Gerry W. Hughes S.J., whose Requiem Mass will be celebrated at Farm St. Jesuit Church in central London on Monday, loved stories and their telling. One of his favorites was about a meeting of a group of religious, that he was obliged to attend reluctantly. It began with an instruction to the group to form a circle and consecutively introduce themselves, sharing with the group their names, their provenance and something about their Jungian MBTI psychological profile or their Enneagram number. Gerry noticed that he’d be the last in the circle to speak. His turn came; he introduced himself by name, indicated that he was a Scottish Jesuit then announced “and I am a unique creation of God.”
Those who knew Fr. Gerry, and there are many, will instantly recognise the man from this little anecdote, that he loved to tell, and that it speaks eloquently of who he is and how he looked at life. Gerry was not a rebel. He was a questioner. And if to ask questions is to posit the infinite, as spiritual theology often suggests, then Gerry’s questioning—of himself, of all of us, particularly in the Christian church—was all about the search for the infinite mystery of God in whom, in another of his favourite phrases, “we live and move and have our being.” Gerry knew how limiting religion can be. He loved to cite Martin Buber’s view that “nothing so masks the face of God as religion.” Gerry encouraged us all to recognize this fact about ourselves; that we are necessarily caught up in a mystery that is much greater than ourselves and our structures. If the search for that ultimate mystery would bring the seeker into conflict with those structures, that was a price worth paying. It was a price that Fr. Gerry had to pay, in the currency of misunderstanding and opposition, several times in his long and full life.
God of Surprises, his magnum opus, was an instant word-of-mouth hit, a work that changed many lives for the better. For many, it was an introduction to Ignatian spirituality and the possibility that prayer could be for everyone, even for non-specialists, even (whisper it!) for lay-people. It still sells, in numbers and in many translations. It was not his first book, as some careless commentators have claimed. Some years earlier he’d written In Search of a Way, an account of a 10-week pilgrimage he’d made, on foot, across Europe to Rome, but also of the inward journey he was making and to which he invited the reader. Gerry was slightly annoyed when, following the success of God of Surprises, the earlier book was re-issued as if it were a sequel. He would go on to write the story of another journey, the eponymous Journey to Jerusalem, and a number of other titles as well as articles and innumerable talks. For us novices, all those years ago, he was a great example of the mobile available Jesuit, arriving home late at night off the last train from yet another talk in another town or city, often given to a justice and peace group, with whom he had a particular affinity. For Gerry, any realistic engagement with that God of surprises would always lead, inexorably, to a concern for all of God’s creation; people and planet alike.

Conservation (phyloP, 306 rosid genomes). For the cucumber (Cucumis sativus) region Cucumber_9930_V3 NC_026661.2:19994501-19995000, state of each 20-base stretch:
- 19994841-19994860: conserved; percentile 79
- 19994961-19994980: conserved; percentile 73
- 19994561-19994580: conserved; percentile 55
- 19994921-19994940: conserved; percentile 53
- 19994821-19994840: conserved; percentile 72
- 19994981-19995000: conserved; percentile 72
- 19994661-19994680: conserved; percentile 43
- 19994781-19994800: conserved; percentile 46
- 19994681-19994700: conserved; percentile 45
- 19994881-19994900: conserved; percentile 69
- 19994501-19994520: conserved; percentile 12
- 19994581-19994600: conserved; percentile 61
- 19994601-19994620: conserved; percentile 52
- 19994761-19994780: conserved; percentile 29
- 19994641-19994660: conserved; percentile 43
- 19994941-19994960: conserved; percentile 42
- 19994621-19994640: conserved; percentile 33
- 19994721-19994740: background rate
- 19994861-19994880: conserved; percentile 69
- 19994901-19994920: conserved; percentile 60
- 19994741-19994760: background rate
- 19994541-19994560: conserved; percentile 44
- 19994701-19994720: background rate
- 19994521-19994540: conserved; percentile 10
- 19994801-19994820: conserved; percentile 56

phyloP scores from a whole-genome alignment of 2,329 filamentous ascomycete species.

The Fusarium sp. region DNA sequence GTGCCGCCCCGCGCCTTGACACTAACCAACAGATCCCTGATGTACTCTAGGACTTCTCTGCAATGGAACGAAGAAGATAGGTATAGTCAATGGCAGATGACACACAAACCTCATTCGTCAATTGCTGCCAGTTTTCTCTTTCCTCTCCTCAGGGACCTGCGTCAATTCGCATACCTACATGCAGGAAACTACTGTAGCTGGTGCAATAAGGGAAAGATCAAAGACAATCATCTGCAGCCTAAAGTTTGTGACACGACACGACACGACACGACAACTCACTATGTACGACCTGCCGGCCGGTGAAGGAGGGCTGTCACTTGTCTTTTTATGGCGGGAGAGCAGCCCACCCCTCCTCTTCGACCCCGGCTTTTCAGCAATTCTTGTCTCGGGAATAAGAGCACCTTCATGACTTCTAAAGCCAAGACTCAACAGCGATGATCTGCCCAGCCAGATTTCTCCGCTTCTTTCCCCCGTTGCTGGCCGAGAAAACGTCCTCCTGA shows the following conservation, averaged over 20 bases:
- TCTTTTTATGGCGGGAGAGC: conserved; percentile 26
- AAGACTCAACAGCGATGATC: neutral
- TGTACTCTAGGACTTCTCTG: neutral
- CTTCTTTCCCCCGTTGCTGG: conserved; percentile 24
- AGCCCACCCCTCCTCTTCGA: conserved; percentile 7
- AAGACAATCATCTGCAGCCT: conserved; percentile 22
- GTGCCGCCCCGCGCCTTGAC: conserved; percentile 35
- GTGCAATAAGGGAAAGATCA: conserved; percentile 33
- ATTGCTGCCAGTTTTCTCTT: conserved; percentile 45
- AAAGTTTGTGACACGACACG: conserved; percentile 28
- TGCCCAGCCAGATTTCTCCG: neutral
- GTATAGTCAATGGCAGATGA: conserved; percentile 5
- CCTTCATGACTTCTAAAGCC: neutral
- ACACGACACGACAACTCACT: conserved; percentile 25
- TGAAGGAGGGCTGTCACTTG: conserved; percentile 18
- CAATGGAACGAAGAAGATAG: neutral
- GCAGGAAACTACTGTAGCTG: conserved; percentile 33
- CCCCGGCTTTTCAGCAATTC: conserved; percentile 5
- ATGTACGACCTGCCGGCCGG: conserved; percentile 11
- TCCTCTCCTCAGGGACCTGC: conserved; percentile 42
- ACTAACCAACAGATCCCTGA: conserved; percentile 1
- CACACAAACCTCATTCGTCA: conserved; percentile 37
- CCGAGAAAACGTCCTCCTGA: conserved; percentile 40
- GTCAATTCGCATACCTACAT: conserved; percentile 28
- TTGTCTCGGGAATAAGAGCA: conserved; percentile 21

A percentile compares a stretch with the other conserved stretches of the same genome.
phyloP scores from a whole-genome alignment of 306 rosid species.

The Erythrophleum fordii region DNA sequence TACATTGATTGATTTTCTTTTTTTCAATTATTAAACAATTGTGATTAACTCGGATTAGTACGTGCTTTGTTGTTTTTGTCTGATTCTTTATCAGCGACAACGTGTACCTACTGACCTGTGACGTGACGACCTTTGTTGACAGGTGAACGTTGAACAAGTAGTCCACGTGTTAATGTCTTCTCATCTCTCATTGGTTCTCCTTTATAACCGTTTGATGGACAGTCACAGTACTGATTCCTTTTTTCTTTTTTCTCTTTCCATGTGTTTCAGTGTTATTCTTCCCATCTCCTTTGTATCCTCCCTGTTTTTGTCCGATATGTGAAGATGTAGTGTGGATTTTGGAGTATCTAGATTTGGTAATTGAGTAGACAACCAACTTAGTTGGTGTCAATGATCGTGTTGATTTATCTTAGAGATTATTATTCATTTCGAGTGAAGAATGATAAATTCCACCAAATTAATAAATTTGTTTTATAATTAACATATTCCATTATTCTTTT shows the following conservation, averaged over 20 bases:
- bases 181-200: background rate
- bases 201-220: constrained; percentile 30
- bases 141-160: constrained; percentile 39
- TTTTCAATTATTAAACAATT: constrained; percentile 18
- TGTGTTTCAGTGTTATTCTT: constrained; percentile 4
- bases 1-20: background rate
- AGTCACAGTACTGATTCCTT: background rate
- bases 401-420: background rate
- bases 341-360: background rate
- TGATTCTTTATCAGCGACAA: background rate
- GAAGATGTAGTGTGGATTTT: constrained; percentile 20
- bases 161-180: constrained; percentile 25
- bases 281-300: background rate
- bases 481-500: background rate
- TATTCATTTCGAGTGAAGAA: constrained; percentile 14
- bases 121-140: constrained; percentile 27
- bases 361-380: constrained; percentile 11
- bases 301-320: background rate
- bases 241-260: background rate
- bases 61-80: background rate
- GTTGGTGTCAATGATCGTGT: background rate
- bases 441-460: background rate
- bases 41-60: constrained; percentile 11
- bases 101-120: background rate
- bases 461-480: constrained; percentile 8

There was a brief moment when it looked as if God of Surprises might never see the light of day – and, in a sense, it didn’t, literally, at least for a day. Written in the days before hard-drives and even floppy disks, Gerry shared his only completed, hand-typed manuscript around the community of the Jesuit novitiate in Birmingham, where I’d the privilege of living with him. One day he asked, at lunch, if whoever had the manuscript could return it; and again at supper, because he hadn’t yet got it back. It couldn’t be found; Gerry’s customary sangfroid looked shaky for once. It can now be revealed, to my shame, that the reason the manuscript had not seen the light of day was that it had fallen down the side of my bed, within which I had been reading it. Gerry, to my relief, laughed loudly and generously when he got his book back with my miserable, school-boy explanation. The rest, as they say, is history, as the book soon became probably the most widely-read spirituality work ever.
Gerard W. Hughes, S.J., spoke often, as he challenged the faulty image of a terrifying God that many of us carry about with us, of what he felt was more likely to be the Lord’s first question of us when we meet God face-to-face. Rather than a scary taxonomy of sins committed and rules broken, it would be much more likely that God would ask us, “and how did you enjoy my creation?”. As America’s editor-at-large, fellow Jesuit James Martin, remarked to this writer, it must have been quite a moment for the Lord to encounter Gerry of Surprises! Such a line would have appealed to Gerry: Gerry the walker, Gerry the questioner, Gerry always the son of Ignatius, Gerry the wise yet challenging guide to so many on the inner journey. We will miss him.
David Stewart, S.J., is America's London correspondent.